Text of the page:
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Lawyer Michael Avenatti arrested on a domestic violence charge. Also on the Thursday rundown: More testimony on Ohio's "anti-protest" bill; and we'll take you to the Dakotas to celebrate American Education Week.

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New Year, New Attempt at "Right to Work" Legislation in MO

PHOTO: Right-to-work legislation is being debated at the state Capitol, but it could be for voters to decide in 2014. Photo courtesy of Progress Missouri
PHOTO: Right-to-work legislation is being debated at the state Capitol, but it could be for voters to decide in 2014. Photo courtesy of Progress Missouri
January 14, 2014

JEFFERSON CITY, Mo. - In this new session, Missouri lawmakers have gone right to work on "right-to-work," legislation that would ban mandatory union membership as a condition for employment. It's a hot topic that's been debated before, but this time could be decided by the people of the state.

Supporters of the legislation, including Republican House Speaker Tim Jones, say it would make Missouri a more attractive place to do business. But according to Sean Soendker Nicholson, spokesman for Progress Missouri, there isn't any proof to back up that claim.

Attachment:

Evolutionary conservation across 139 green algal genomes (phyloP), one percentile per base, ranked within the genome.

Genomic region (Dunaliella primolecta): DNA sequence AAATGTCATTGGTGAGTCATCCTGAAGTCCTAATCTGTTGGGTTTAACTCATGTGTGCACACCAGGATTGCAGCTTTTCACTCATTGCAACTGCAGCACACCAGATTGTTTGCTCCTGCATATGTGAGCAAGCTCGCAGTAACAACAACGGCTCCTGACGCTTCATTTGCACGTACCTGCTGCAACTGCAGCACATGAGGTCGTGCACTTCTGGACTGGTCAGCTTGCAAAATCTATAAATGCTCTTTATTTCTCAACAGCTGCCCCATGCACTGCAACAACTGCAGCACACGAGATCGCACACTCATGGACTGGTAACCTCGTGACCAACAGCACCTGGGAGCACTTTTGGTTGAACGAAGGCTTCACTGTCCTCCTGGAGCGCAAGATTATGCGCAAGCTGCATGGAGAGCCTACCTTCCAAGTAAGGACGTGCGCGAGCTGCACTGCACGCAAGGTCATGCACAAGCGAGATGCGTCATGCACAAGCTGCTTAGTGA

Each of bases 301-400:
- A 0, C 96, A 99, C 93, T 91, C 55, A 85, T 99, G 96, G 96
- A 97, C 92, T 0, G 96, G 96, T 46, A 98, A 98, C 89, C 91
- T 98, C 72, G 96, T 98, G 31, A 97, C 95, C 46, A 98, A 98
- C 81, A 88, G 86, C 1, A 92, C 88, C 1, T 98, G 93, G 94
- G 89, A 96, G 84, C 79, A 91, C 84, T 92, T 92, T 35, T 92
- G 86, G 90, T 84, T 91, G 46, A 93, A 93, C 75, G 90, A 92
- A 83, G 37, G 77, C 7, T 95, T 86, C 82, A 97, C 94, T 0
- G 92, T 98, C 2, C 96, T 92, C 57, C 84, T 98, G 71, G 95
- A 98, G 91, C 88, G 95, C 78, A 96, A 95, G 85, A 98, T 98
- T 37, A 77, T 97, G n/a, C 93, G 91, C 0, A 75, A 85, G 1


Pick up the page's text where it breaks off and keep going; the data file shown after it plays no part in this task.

"For the working people of Missouri this is absolutely the wrong way to go," he declared. "The biggest and the most important reason to oppose these so-called right-to-work bills is how they will impact the wages and the quality of life for Missourians."

Republican leaders in the Senate don't share Jones' enthusiasm for the measure, which has been debated for at least six years in Missouri. Democratic Governor Jay Nixon has said he would veto the bill, though lawmakers could bypass Nixon by referring the measure to the ballot.

Soendker Nicholson said he feels confident that if that were to happen, the people of the state would vote it down, because he doesn't think there's much popular support for right-to-work.

"These attacks on working people in the middle class are driven by CEOs who are shipping jobs overseas while they're looking for tax breaks and tax handouts for their corporations."

24 states - including six which border Missouri - currently have right-to-work legislation in place.

Mona Shand, Public News Service - MO